Russwurm places that film shoot in 1979, well after the 1977 fire reported by The Toronto Star and photographed by Goodman.

It turns out the bridge was grievously damaged but not destroyed. Grant Millard was one of those who laboured to retrieve the set from the flames. “A lot of time was spent sanding char off the wood and deciding, on a piece-by-piece basis, whether a strut or other component would be reused or replaced.”

Pearse rented a building adjacent to Clarkson Machinery and the blackened set was moved there for repairs, in the hope of getting it back into the store for the Christmas season.

The fire had burned “hot but quick,” according to Chris Meredith.

An assessment of the damage concluded that all the acrylics would have to be replaced and most of the plywood sanded and repainted, but that the structural members and lighting/wiring were largely intact. The bridge was rebuilt or refurbished on the bones of the old and re-christened the USS Phoenix, having risen from its own not-entirely-metaphorical ashes. It did though, ever after, smell faintly of smoke.

“You can see the edges of the risers were toast but why did the deck survive so well?” Hagglund said. “Because we had fireproof carpet on it.”

That other bridge

In my original version of this piece, I speculated that the bridge I saw in later years at Toronto Trek conventions was a different build, as it had grey and black panels on the consoles, walls and turbolift doors. These are visible in these photos sent to me by Christine Mak.

Not so, according to Meredith. That was basically the same set, and even before it was used at Toronto Trek cons it served as the backdrop for paid gigs.

The bridge set…was re-dressed with the grey panels, fronted with a proscenium arch and had a “transporter” added in place of the turbolift, so that “guests” could appear for their turn as presenters. The bridge, still called the USS Phoenix and sufficiently differentiated so as not to be “confused” with the copyrighted USS Enterprise by the increasingly litigious new owners of the Trek franchise, entered a new life as a travelling stage for trade shows and corporate conferences.

The transporter (or MoTraM, for Molecular Transfer Mechanism) relied on the stage magic of variable lighting and partially silvered one-way mirrors to create the illusion of someone materializing on stage for their performance. I was responsible for the lighting portion of the effect and travelled to London, Ontario for the inaugural booking. In the upper console position behind the captain’s chair, once occupied by Uhura’s comm station, was one of the early (expensive!) large flat-screen monitors for showing videos and other graphics of the products being presented.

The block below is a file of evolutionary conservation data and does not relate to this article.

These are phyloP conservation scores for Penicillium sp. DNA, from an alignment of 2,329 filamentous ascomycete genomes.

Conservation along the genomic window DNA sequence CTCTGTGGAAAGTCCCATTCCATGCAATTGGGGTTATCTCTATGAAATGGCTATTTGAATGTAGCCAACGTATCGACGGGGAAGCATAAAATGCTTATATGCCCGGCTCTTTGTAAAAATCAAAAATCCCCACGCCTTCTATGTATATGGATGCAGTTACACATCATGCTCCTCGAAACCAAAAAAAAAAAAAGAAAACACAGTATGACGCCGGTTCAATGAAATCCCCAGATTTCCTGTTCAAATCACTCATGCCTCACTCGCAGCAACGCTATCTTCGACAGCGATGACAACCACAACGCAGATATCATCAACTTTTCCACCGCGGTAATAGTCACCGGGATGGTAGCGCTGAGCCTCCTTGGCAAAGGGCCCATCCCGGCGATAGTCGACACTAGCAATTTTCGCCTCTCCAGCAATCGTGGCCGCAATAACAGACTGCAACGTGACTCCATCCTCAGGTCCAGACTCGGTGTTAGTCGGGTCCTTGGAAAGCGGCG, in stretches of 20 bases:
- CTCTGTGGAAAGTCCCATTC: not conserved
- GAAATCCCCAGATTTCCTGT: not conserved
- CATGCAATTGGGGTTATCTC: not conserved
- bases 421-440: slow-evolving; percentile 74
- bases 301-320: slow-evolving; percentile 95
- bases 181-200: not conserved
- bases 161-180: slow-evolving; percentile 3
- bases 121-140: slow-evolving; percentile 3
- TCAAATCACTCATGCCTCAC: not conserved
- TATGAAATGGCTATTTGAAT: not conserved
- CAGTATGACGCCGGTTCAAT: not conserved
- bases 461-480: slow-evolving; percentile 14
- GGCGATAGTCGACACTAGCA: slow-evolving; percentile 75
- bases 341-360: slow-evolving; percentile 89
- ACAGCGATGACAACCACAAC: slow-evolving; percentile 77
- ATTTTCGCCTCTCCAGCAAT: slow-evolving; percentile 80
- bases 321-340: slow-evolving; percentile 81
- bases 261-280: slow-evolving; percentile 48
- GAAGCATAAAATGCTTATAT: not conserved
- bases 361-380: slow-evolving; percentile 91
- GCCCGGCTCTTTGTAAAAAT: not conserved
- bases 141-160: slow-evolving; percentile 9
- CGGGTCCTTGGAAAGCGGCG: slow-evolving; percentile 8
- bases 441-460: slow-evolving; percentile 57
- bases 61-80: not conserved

These rentals, in part helping to pay off the TST ’76 debt, went on for a while, involving various friends of Gregg and Elizabeth in the setup, transport and teardown. The set, with Uhura’s station and the turbolift restored, eventually made its way to Toronto Trek III.

After Elizabeth Pearse’s death in 1990, it was acquired by parties associated with Toronto Trek, who upgraded the wiring, displays, and other bits to more modern standards, as it became a fixture at the Toronto Trek/Polaris cons for years after.

Here is a flyer from Toronto Trek III, with misspellings of “Gregg Hagglund” and “Phoenix.”

The fate of the Phoenix

After the restoration work in December of 1977, the bridge was reinstalled at Gameways’ on December 21, with just a few shopping days left before Christmas.

Hagglund in the big chair at Chattanooga in 1987

Hagglund then spent many years disassembling, moving, and assembling the components of the bridge set, in its many incarnations, for conventions and corporate events. It was, for a long time, a significant source of income for him.

The Phoenix was only at the store when it was not being used as a travelling exhibit. “We did a lot of rentals,” Hagglund said. “This was all under NDA because they wanted the Enterprise and they called it the Enterprise, but they could never say ‘Enterprise’ publicly” because of Paramount. Those were busy years, especially from 1984 to 1986. “We did boffo business.” It was during those roadshow years that the rushed work completed in 1976 got a positive review from someone who had known the real thing, Hagglund said.

A guy who worked on the set visited us at a show in Vegas. He said he had a piece of the original bridge set at home, the console upright frame from the Engineering station. It was a backup piece. He brought it in about four hours later and we were one inch smaller than the original. So, we were one inch smaller per station, across four stations; we were four inches off total.

Our consoles were almost exactly the right size.

The first corporate rental of the USS Phoenix, 1980.
Hagglund with Elizabeth Pearse and one of her grandchildren.
The Phoenix at the CNE in 1992.

After working with the set for more than a decade, the new owners ended their association with Hagglund. He is unsure today what became of the set he and Phill Stephens built.

Mr. Gameways’ Ark ultimately fell to bankruptcy in 1984 and held a clearance sale in February of that year.

Gameways’ bankruptcy sale, from the Toronto Public Library